Marine plastic pollution and what it means for Iceland
On June 28, the 5 Gyres Institute sailed into Reykjavík following a three-week expedition during which they collected marine plastic samples from Bermuda to Iceland. Led by half-Icelandic Research Director Dr. Marcus Eriksen, a super-crew consisting of 13 advocates, sailing experts, artists, journalists, students and others set out with the goal of researching the North Atlantic and subpolar gyres.
Gyres are large rotating ocean current systems that accumulate what is estimated to be hundreds of thousands of tonnes of plastic that makes its way into the world’s oceans. Few would be better suited to carry out this research than the 5 Gyres Institute, as they are the world’s first organisation to conduct research in the five major gyres, which include the North and South Atlantic gyres, North and South Pacific gyres and the Indian Ocean gyre. The findings of this research expedition, which included taking ocean samples in the subpolar gyre just south of Iceland and also taking beach samples in Vík and Selfoss, indicate that Iceland is suffering from the same plastics problem that affects nearly every corner of the world’s oceans. Each sample taken during 5 Gyres’ expedition revealed surface and subsurface microplastic pollution. These findings reveal that Iceland is inextricably part of this global issue.
The Cycle Of Synthetics
It’s no big secret that the oceans are teeming with trash. Because of ocean currents and non-biodegradable plastics, a straw you tossed on the ground could find its way around the world’s oceans before too long—and it will have plenty of other plastic to keep it company. Due to degradation by the sun, chemicals, and hungry sea creatures, plastics can be broken up into salt-and-pepper size particles that can create sort of a film near the ocean’s surface. Over the course of their journey, the research crew found everything from gnawed Styrofoam cups to small action figures and countless microparticles. While many people would acknowledge that this plastic pollution leads to far more unattractive beaches, what may be less well known is that it has health implications for humans as well.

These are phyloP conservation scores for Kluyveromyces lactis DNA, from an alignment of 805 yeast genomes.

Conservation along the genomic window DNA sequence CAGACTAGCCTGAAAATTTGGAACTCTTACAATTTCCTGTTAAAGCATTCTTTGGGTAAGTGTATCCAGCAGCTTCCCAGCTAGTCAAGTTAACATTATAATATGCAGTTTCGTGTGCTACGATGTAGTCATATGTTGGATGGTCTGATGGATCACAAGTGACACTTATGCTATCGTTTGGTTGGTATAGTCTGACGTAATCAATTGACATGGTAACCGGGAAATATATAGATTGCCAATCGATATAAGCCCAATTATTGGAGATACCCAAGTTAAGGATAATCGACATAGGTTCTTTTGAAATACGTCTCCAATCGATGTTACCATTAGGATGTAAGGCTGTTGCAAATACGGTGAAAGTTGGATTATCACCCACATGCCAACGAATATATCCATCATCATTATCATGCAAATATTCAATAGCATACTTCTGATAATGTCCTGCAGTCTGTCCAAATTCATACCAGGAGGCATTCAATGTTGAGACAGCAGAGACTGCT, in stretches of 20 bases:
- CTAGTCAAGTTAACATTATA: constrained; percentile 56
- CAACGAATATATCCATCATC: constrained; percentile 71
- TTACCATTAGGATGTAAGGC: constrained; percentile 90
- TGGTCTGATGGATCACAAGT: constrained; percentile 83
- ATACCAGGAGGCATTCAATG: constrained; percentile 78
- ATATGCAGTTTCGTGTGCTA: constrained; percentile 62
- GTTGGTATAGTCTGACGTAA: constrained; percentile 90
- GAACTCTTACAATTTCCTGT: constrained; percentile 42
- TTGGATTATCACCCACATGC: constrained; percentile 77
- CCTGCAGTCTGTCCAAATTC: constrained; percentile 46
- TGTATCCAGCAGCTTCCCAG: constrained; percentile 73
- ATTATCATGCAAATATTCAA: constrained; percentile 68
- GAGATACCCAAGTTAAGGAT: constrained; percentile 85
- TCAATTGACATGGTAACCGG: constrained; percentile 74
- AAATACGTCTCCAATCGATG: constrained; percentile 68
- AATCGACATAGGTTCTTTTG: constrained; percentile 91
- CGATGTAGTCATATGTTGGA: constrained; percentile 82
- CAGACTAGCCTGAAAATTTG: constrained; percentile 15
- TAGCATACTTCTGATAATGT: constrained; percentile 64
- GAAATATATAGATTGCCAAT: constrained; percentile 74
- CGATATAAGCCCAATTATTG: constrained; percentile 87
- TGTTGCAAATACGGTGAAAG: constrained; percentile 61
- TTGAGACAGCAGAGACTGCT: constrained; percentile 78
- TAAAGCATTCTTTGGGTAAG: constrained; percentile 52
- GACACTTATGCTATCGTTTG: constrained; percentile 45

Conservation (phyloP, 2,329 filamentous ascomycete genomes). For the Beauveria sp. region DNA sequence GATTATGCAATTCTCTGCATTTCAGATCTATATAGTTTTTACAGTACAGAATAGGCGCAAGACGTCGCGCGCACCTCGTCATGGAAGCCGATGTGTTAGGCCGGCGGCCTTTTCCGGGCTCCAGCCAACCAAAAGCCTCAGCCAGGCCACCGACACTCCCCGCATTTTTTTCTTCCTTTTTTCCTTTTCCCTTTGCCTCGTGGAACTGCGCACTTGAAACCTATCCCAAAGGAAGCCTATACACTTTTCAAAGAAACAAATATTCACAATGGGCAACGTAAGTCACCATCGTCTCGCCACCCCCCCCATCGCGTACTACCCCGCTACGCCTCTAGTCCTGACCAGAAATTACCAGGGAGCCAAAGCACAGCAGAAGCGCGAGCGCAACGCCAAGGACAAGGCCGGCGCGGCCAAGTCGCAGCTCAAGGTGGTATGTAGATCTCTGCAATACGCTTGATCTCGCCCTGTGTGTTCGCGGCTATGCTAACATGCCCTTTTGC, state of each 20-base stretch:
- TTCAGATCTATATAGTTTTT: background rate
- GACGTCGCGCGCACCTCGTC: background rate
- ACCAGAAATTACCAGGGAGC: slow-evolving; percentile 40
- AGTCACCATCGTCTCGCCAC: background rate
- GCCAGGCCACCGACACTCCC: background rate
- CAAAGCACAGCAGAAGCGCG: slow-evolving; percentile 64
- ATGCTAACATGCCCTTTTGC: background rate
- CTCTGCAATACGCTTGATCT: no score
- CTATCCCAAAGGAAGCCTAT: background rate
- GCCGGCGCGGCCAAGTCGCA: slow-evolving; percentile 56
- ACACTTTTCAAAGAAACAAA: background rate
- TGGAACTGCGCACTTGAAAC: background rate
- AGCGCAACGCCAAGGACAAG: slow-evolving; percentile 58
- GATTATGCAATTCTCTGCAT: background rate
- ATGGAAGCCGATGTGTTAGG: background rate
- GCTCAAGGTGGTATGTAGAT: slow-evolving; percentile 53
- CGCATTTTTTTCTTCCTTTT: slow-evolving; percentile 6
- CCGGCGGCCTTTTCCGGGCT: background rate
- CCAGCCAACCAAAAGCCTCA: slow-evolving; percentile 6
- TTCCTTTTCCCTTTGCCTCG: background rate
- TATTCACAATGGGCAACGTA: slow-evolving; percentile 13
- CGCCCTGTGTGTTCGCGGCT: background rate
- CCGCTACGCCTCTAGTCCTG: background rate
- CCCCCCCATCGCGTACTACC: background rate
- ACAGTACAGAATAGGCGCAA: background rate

According to Marcus, marine plastic pollution is already affecting human health. “Once plastic hits the ground, it becomes more toxic over time,” he says. “So, very quickly, one small particle of plastic in the ocean is absorbing pesticides, industrial chemicals, hydrocarbons—all this stuff that sticks to plastic in high concentrations.” Marcus points out that one scientist found that a single particle of marine plastic can have up to one million times the concentration of these pollutants than ambient seawater does.
Additionally, the pH in the stomachs of fish and other ocean creatures is very different than that of ambient seawater. “So all those different things going on in fish stomachs can pull the toxins off the plastics,” Marcus says, “and what we’re finding is that fish store these toxins in their tissues and organs. So if you’re eating a fish that ate a fish that ate plastic that came from a plastic fork that you dropped on the ground five years ago, you’re eating your own trash.”